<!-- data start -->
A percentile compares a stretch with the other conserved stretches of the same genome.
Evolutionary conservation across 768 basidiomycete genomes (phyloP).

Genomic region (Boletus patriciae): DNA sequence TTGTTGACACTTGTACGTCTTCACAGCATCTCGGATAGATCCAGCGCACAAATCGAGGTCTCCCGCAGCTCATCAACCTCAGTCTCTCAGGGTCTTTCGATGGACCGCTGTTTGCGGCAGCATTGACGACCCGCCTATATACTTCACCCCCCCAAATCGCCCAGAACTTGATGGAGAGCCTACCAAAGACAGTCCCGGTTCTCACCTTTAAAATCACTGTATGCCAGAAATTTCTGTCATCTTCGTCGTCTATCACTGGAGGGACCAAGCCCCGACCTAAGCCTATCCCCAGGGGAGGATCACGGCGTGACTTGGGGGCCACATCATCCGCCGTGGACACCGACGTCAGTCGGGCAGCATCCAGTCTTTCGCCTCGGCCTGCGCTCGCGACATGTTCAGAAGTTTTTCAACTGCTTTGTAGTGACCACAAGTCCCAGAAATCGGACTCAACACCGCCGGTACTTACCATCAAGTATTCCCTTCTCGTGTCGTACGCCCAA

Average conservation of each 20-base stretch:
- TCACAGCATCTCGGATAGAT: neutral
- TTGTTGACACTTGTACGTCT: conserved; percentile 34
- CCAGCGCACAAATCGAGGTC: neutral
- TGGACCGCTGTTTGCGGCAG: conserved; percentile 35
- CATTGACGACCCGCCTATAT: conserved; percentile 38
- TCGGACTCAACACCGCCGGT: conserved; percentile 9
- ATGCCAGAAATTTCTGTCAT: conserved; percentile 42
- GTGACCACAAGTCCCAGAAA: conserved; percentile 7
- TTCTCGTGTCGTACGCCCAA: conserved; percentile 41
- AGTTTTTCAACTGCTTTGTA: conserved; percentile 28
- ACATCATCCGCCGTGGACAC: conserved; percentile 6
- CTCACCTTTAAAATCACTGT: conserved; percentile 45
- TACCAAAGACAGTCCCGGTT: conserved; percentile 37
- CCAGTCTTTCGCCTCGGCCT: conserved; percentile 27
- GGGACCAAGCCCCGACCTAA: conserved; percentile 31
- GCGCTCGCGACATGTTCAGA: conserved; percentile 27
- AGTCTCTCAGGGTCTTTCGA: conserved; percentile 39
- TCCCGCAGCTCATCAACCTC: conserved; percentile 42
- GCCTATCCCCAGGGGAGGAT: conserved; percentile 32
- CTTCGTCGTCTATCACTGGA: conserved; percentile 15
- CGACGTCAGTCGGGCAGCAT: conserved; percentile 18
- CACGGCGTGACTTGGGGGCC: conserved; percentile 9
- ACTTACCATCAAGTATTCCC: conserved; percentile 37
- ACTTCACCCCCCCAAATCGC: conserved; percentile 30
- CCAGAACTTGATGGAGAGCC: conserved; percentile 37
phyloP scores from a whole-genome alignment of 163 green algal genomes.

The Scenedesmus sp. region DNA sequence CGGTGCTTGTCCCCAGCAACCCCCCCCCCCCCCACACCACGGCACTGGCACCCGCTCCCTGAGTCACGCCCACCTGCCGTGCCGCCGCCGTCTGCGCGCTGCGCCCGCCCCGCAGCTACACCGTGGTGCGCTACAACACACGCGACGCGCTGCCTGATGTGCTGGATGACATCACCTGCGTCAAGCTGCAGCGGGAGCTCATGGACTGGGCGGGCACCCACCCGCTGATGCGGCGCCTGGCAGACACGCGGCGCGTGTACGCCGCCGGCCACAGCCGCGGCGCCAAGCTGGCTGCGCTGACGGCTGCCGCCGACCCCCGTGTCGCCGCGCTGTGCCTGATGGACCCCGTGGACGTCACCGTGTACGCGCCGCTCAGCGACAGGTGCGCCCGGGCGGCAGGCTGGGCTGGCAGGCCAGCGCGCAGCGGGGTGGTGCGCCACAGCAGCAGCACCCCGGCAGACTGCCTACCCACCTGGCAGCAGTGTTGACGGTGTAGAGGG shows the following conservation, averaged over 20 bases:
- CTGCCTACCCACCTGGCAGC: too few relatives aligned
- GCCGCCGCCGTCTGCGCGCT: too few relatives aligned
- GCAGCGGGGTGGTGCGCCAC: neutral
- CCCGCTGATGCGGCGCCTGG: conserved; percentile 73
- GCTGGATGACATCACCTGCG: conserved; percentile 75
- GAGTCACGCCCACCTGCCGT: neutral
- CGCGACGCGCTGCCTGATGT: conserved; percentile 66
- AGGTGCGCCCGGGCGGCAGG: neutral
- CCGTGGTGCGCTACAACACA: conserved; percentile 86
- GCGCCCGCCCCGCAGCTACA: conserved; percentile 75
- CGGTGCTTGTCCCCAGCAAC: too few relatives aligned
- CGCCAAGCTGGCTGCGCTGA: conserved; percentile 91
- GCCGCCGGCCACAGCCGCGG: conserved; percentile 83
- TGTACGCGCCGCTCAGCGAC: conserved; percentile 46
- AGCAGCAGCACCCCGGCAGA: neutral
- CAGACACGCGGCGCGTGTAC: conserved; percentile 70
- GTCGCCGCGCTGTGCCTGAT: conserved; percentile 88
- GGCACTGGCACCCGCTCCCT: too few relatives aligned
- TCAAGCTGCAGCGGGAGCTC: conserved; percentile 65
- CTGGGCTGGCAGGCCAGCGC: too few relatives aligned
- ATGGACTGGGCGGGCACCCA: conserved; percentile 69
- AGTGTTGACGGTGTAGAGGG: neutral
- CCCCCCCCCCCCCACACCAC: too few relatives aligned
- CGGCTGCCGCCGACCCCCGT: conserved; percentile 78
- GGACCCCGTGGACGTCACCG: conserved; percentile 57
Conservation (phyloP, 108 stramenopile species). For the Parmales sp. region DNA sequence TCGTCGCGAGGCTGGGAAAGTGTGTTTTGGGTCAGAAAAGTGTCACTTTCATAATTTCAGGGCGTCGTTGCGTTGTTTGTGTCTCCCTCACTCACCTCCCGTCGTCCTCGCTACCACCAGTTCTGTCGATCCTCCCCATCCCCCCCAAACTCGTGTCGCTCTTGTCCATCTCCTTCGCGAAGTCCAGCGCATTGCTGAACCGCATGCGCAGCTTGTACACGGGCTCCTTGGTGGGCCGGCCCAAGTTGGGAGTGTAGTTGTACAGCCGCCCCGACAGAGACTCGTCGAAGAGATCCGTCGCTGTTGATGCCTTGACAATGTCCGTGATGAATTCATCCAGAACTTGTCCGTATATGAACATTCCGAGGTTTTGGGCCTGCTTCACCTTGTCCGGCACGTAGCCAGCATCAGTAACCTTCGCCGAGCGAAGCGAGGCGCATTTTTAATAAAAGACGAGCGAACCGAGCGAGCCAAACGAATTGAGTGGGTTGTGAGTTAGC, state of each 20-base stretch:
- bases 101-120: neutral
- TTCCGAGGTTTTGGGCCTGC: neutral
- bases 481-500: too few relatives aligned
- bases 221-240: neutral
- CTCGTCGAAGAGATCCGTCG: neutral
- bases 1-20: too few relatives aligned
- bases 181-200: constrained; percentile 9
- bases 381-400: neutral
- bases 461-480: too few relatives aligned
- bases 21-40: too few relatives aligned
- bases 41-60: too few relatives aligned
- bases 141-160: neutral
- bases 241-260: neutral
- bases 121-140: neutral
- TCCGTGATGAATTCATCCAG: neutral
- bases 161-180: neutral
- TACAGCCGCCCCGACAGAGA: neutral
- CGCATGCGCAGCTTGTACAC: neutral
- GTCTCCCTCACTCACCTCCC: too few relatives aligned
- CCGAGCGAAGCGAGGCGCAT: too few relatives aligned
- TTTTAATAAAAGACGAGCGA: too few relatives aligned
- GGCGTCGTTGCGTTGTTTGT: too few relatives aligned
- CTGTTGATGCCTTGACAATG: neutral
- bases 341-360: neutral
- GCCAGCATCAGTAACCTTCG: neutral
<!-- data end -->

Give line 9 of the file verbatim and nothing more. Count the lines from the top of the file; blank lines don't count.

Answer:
- CATTGACGACCCGCCTATAT: conserved; percentile 38